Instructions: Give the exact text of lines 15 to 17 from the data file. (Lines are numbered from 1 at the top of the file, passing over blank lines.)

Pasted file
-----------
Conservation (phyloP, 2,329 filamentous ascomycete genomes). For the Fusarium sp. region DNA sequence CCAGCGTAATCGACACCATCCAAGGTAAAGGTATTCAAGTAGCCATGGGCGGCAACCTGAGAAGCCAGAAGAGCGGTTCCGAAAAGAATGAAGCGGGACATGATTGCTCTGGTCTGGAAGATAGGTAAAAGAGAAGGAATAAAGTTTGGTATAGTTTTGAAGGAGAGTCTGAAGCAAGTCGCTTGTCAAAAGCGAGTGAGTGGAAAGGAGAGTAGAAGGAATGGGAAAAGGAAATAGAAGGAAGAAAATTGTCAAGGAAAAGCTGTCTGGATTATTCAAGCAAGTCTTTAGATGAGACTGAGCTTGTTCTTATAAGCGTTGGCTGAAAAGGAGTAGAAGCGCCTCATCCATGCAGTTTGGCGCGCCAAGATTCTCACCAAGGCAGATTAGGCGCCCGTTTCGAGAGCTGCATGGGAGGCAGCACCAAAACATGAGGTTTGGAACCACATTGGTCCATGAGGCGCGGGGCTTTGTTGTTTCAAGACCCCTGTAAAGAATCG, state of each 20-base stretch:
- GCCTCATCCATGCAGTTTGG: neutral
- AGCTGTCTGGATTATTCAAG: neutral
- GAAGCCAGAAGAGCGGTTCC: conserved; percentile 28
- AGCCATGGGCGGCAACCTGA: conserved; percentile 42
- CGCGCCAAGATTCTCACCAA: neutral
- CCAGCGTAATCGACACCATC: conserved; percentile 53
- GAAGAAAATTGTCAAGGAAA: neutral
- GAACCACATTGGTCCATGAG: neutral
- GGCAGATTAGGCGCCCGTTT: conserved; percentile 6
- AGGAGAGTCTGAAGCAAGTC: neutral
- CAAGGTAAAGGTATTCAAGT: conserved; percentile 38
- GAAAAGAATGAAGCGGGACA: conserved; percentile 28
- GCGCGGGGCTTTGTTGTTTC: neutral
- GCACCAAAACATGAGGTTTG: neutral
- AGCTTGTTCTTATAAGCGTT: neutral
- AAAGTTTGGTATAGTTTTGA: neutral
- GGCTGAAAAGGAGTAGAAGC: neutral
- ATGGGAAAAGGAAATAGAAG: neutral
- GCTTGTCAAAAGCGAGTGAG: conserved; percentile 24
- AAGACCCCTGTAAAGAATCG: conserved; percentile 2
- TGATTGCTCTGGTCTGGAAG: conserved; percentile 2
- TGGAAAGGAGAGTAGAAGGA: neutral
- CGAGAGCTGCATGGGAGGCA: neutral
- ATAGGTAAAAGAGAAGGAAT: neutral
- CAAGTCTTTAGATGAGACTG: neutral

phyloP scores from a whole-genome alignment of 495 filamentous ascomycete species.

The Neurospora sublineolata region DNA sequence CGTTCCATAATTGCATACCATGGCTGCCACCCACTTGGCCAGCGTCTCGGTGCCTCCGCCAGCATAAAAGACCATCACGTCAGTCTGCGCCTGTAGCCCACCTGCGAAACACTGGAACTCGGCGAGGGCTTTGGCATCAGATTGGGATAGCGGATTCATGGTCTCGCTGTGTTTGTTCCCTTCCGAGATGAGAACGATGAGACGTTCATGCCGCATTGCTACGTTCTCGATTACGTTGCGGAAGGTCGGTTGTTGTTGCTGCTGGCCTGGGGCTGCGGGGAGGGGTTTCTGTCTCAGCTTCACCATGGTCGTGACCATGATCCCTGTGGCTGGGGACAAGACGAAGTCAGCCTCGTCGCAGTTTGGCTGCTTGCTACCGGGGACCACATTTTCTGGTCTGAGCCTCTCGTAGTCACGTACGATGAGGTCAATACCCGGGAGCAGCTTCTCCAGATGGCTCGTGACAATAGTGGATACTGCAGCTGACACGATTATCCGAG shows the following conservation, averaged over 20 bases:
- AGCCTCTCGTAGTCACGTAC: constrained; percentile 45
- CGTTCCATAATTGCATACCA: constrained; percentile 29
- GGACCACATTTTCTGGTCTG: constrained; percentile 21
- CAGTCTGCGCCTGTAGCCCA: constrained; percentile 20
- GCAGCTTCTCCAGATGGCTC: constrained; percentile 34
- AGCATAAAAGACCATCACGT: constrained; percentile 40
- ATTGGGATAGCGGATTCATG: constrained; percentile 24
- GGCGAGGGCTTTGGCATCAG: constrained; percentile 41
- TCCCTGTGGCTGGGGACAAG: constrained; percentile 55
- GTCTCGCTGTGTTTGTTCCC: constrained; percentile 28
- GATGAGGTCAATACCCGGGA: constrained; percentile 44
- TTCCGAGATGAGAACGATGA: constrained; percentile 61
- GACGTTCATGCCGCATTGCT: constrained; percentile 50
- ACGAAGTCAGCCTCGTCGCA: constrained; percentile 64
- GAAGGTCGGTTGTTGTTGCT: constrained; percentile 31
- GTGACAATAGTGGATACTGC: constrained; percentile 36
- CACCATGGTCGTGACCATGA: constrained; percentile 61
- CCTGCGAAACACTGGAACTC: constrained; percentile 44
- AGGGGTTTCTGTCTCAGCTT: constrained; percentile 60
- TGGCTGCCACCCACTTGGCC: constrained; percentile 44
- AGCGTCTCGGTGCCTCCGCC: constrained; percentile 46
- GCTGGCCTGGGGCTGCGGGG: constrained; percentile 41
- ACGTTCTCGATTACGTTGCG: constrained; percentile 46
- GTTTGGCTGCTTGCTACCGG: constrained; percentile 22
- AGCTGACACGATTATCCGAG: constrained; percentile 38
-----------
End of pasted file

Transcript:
- GCACCAAAACATGAGGTTTG: neutral
- AGCTTGTTCTTATAAGCGTT: neutral
- AAAGTTTGGTATAGTTTTGA: neutral